June 22, 2020
Nancy J. Kessinger
Veterans Benefits Administration
Department of Veterans Affairs
810 Vermont Ave. N.W.
Washington, D.C., 20420
Dear Ms. Kessinger:
I am writing to provide comments on the Department of Veterans Affairs’ (VA) Federal Register notice (OMB Control No. 2900-0051) on reports that State Approving Agencies are currently required to submit to VA. SAAs have a critical role to play in ensuring the integrity of the GI Bill, and the information SAAs submit to VA plays an indispensable role in the Department’s ability to safeguard taxpayer funds.As a result, we believe that the quarterly reports on SAA activities collected under 38 CFR 21.4154 as well as the notices of approval sent to schools and to VA under 38 CFR 21.4250(b), 21.425, and 21.4259 contain information essential to the oversight of schools that participate in the GI Bill.
Although the information is essential, we urge VA to ensure that the technology for providing the quarterly reports functions effectively. It has come to our attention that VA has refused to fund an approximately $60,000 software upgrade for the quarterly report. Currently, these reports are submitted via spreadsheet, which is not the most effective way to report the information. In addition, we understand that VA requires SAAs to report on outreach activities, which VA refuses to fund.
As we noted in a report released last year, there are other actions that VA can take to improve SAA oversight of schools:
- The payment audits, referred to as compliance surveys, assigned to SAAs are time-consuming. This heavy workload has negatively affected SAAs’ ability to perform the necessary oversight to ensure the quality of the programs approved at GI Bill-participating schools. It is important to reduce the time SAAs spend on compliance surveys in order to enable them to spend time on true oversight of colleges receiving the GI Bill. As VA’s Inspector General concluded in a December 2018 report, current SAA oversight is inadequate and, as a result, VA stands to make improper GI Bill payments totaling $2.3 billion over 5 years to colleges that should not be allowed to enroll veterans. We urge VA to significantly reduce the SAAs’ compliance survey workload. We understand that VA plans to negotiate a $10 million contract for the conduct of compliance surveys. Once the contract is in place, it would be ideal for VA to redirect SAAs to true oversight of colleges.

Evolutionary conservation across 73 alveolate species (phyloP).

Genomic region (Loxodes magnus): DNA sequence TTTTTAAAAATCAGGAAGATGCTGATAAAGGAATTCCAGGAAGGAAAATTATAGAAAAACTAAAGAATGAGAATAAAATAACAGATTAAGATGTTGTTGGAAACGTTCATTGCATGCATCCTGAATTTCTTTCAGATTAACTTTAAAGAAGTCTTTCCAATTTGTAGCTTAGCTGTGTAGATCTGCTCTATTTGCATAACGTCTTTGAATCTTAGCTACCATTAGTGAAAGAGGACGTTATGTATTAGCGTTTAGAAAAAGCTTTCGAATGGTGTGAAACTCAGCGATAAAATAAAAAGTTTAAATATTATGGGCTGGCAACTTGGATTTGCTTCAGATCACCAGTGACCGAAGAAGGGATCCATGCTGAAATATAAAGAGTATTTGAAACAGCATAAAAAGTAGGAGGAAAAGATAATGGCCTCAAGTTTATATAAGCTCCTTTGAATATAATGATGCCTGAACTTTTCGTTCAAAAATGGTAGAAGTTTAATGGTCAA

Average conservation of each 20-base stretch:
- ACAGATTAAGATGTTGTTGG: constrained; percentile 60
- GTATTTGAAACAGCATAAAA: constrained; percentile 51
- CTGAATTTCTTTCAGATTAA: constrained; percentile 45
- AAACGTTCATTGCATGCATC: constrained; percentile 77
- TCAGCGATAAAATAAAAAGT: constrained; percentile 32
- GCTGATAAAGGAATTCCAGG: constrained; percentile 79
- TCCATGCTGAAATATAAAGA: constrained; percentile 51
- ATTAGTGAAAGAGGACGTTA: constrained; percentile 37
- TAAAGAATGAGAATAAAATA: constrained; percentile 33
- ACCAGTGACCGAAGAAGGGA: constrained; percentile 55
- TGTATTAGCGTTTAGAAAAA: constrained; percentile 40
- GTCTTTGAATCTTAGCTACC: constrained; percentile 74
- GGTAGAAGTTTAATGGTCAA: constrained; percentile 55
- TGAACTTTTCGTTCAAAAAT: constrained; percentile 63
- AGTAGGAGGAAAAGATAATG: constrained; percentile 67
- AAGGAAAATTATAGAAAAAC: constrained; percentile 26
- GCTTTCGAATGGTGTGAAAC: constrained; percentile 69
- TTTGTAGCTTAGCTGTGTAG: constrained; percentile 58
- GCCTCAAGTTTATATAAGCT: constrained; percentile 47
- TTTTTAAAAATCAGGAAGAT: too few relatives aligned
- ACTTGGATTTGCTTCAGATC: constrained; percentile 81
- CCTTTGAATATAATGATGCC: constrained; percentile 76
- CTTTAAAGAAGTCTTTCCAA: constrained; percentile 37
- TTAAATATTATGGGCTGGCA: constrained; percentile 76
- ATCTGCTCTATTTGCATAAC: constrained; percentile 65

- VA’s August 2018 policy advisory to SAAs should be rescinded. It instructs SAAs to ignore early warning signs from other oversight partners, such as accreditors, that suggest a school’s participation in the GI Bill presents a risk to veterans and taxpayers. SAAs should be able to suspend new enrollment at a school that is placed on probation or show cause by its accreditor. In general, VA needs to pay more attention to early warning signs about schools from all of its oversight partners, including the Education Department, federal and state law enforcement agencies and regulators, the Security and Exchange Commission, and Departmental Offices of Inspector General.
- Effective oversight of GI Bill-participating schools requires a collaborative relationship between SAAs and VA. As outlined in our September 2019 report, the relationship has at times been adversarial. A 1952 House report on GI Bill training programs noted that “The relationship and relative authority and responsibility of the Veterans’ Administration and State Approving Agencies is not clearly defined by the present law, resulting in contention and confusion between Veterans’ Administration and State Approving Agencies.” We outlined several statutory inconsistencies in our September 2019 report on VA and SAA roles and responsibilities. We urge VA and SAAs to work with the House and Senate Committees on Veterans Affairs to address these inconsistencies and other sources of conflict.
Thank you for the opportunity to submit these comments.
Research Director, Veterans Education SuccessResponse to VAs FRN on SAA reporting Final